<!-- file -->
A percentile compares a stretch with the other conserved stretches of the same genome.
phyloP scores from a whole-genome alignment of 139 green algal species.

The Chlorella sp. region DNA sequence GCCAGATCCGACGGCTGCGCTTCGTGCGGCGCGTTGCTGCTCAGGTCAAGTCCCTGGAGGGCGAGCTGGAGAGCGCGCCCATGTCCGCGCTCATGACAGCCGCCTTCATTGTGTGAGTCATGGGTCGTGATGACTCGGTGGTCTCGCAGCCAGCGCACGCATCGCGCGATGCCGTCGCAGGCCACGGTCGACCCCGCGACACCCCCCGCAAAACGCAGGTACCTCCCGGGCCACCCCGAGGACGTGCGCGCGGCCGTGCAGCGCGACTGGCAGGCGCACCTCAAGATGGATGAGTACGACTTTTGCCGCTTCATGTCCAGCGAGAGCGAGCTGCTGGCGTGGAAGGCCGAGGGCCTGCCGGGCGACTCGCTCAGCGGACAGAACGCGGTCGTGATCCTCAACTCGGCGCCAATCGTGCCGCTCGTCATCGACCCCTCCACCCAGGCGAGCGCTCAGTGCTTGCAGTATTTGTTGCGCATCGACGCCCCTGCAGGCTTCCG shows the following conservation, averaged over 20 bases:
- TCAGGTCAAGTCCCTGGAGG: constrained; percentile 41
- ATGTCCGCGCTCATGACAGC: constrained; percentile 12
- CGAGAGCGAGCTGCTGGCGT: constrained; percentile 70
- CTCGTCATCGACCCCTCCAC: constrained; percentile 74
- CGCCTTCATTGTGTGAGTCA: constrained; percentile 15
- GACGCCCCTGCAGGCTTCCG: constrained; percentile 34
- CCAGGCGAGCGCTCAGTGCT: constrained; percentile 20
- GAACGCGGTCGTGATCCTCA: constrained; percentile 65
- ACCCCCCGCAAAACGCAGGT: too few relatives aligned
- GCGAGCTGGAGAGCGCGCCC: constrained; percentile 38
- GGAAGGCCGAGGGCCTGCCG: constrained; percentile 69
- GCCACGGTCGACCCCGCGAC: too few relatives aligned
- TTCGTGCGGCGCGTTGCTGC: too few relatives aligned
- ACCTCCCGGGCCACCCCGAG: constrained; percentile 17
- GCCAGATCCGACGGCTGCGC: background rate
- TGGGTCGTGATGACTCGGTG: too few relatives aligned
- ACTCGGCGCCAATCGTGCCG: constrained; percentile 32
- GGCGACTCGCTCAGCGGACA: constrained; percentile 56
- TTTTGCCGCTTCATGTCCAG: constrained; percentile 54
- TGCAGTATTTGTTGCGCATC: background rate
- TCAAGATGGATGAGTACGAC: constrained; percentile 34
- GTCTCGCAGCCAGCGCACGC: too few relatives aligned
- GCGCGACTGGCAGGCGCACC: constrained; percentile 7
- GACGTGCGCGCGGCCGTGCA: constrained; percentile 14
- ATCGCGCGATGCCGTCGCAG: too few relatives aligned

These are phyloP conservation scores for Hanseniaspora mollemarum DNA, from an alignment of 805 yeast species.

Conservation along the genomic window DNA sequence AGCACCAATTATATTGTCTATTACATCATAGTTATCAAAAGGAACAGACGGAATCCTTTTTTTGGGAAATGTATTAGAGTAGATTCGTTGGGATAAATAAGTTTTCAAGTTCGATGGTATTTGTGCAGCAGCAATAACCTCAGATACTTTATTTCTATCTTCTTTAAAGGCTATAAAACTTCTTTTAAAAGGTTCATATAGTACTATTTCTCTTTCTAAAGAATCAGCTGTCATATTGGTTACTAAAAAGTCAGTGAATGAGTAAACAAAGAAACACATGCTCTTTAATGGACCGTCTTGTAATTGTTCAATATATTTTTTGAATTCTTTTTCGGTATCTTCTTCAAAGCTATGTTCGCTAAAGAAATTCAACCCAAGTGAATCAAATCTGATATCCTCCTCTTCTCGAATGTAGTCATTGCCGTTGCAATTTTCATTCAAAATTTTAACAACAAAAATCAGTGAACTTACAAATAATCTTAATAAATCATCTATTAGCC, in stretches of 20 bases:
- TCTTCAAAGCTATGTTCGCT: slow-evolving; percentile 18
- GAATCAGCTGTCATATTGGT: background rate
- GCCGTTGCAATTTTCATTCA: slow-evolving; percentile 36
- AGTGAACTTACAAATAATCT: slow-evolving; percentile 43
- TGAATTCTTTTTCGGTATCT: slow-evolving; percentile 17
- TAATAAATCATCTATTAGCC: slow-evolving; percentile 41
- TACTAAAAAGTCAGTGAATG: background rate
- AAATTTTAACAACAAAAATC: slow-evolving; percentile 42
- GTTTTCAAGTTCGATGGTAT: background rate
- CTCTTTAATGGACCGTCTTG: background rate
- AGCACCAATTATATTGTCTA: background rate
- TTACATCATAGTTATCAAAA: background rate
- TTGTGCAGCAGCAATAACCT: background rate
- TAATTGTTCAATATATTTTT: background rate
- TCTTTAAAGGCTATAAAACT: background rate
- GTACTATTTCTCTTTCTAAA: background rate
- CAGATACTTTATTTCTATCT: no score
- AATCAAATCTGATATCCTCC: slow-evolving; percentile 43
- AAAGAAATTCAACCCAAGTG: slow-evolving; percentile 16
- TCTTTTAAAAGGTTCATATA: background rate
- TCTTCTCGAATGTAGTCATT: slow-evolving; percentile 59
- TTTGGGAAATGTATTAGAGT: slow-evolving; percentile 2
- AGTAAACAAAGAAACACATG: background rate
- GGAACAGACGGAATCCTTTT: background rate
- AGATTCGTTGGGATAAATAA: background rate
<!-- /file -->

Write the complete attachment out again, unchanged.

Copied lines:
A percentile compares a stretch with the other conserved stretches of the same genome.
phyloP scores from a whole-genome alignment of 139 green algal species.

The Chlorella sp. region DNA sequence GCCAGATCCGACGGCTGCGCTTCGTGCGGCGCGTTGCTGCTCAGGTCAAGTCCCTGGAGGGCGAGCTGGAGAGCGCGCCCATGTCCGCGCTCATGACAGCCGCCTTCATTGTGTGAGTCATGGGTCGTGATGACTCGGTGGTCTCGCAGCCAGCGCACGCATCGCGCGATGCCGTCGCAGGCCACGGTCGACCCCGCGACACCCCCCGCAAAACGCAGGTACCTCCCGGGCCACCCCGAGGACGTGCGCGCGGCCGTGCAGCGCGACTGGCAGGCGCACCTCAAGATGGATGAGTACGACTTTTGCCGCTTCATGTCCAGCGAGAGCGAGCTGCTGGCGTGGAAGGCCGAGGGCCTGCCGGGCGACTCGCTCAGCGGACAGAACGCGGTCGTGATCCTCAACTCGGCGCCAATCGTGCCGCTCGTCATCGACCCCTCCACCCAGGCGAGCGCTCAGTGCTTGCAGTATTTGTTGCGCATCGACGCCCCTGCAGGCTTCCG shows the following conservation, averaged over 20 bases:
- TCAGGTCAAGTCCCTGGAGG: constrained; percentile 41
- ATGTCCGCGCTCATGACAGC: constrained; percentile 12
- CGAGAGCGAGCTGCTGGCGT: constrained; percentile 70
- CTCGTCATCGACCCCTCCAC: constrained; percentile 74
- CGCCTTCATTGTGTGAGTCA: constrained; percentile 15
- GACGCCCCTGCAGGCTTCCG: constrained; percentile 34
- CCAGGCGAGCGCTCAGTGCT: constrained; percentile 20
- GAACGCGGTCGTGATCCTCA: constrained; percentile 65
- ACCCCCCGCAAAACGCAGGT: too few relatives aligned
- GCGAGCTGGAGAGCGCGCCC: constrained; percentile 38
- GGAAGGCCGAGGGCCTGCCG: constrained; percentile 69
- GCCACGGTCGACCCCGCGAC: too few relatives aligned
- TTCGTGCGGCGCGTTGCTGC: too few relatives aligned
- ACCTCCCGGGCCACCCCGAG: constrained; percentile 17
- GCCAGATCCGACGGCTGCGC: background rate
- TGGGTCGTGATGACTCGGTG: too few relatives aligned
- ACTCGGCGCCAATCGTGCCG: constrained; percentile 32
- GGCGACTCGCTCAGCGGACA: constrained; percentile 56
- TTTTGCCGCTTCATGTCCAG: constrained; percentile 54
- TGCAGTATTTGTTGCGCATC: background rate
- TCAAGATGGATGAGTACGAC: constrained; percentile 34
- GTCTCGCAGCCAGCGCACGC: too few relatives aligned
- GCGCGACTGGCAGGCGCACC: constrained; percentile 7
- GACGTGCGCGCGGCCGTGCA: constrained; percentile 14
- ATCGCGCGATGCCGTCGCAG: too few relatives aligned

These are phyloP conservation scores for Hanseniaspora mollemarum DNA, from an alignment of 805 yeast species.

Conservation along the genomic window DNA sequence AGCACCAATTATATTGTCTATTACATCATAGTTATCAAAAGGAACAGACGGAATCCTTTTTTTGGGAAATGTATTAGAGTAGATTCGTTGGGATAAATAAGTTTTCAAGTTCGATGGTATTTGTGCAGCAGCAATAACCTCAGATACTTTATTTCTATCTTCTTTAAAGGCTATAAAACTTCTTTTAAAAGGTTCATATAGTACTATTTCTCTTTCTAAAGAATCAGCTGTCATATTGGTTACTAAAAAGTCAGTGAATGAGTAAACAAAGAAACACATGCTCTTTAATGGACCGTCTTGTAATTGTTCAATATATTTTTTGAATTCTTTTTCGGTATCTTCTTCAAAGCTATGTTCGCTAAAGAAATTCAACCCAAGTGAATCAAATCTGATATCCTCCTCTTCTCGAATGTAGTCATTGCCGTTGCAATTTTCATTCAAAATTTTAACAACAAAAATCAGTGAACTTACAAATAATCTTAATAAATCATCTATTAGCC, in stretches of 20 bases:
- TCTTCAAAGCTATGTTCGCT: slow-evolving; percentile 18
- GAATCAGCTGTCATATTGGT: background rate
- GCCGTTGCAATTTTCATTCA: slow-evolving; percentile 36
- AGTGAACTTACAAATAATCT: slow-evolving; percentile 43
- TGAATTCTTTTTCGGTATCT: slow-evolving; percentile 17
- TAATAAATCATCTATTAGCC: slow-evolving; percentile 41
- TACTAAAAAGTCAGTGAATG: background rate
- AAATTTTAACAACAAAAATC: slow-evolving; percentile 42
- GTTTTCAAGTTCGATGGTAT: background rate
- CTCTTTAATGGACCGTCTTG: background rate
- AGCACCAATTATATTGTCTA: background rate
- TTACATCATAGTTATCAAAA: background rate
- TTGTGCAGCAGCAATAACCT: background rate
- TAATTGTTCAATATATTTTT: background rate
- TCTTTAAAGGCTATAAAACT: background rate
- GTACTATTTCTCTTTCTAAA: background rate
- CAGATACTTTATTTCTATCT: no score
- AATCAAATCTGATATCCTCC: slow-evolving; percentile 43
- AAAGAAATTCAACCCAAGTG: slow-evolving; percentile 16
- TCTTTTAAAAGGTTCATATA: background rate
- TCTTCTCGAATGTAGTCATT: slow-evolving; percentile 59
- TTTGGGAAATGTATTAGAGT: slow-evolving; percentile 2
- AGTAAACAAAGAAACACATG: background rate
- GGAACAGACGGAATCCTTTT: background rate
- AGATTCGTTGGGATAAATAA: background rate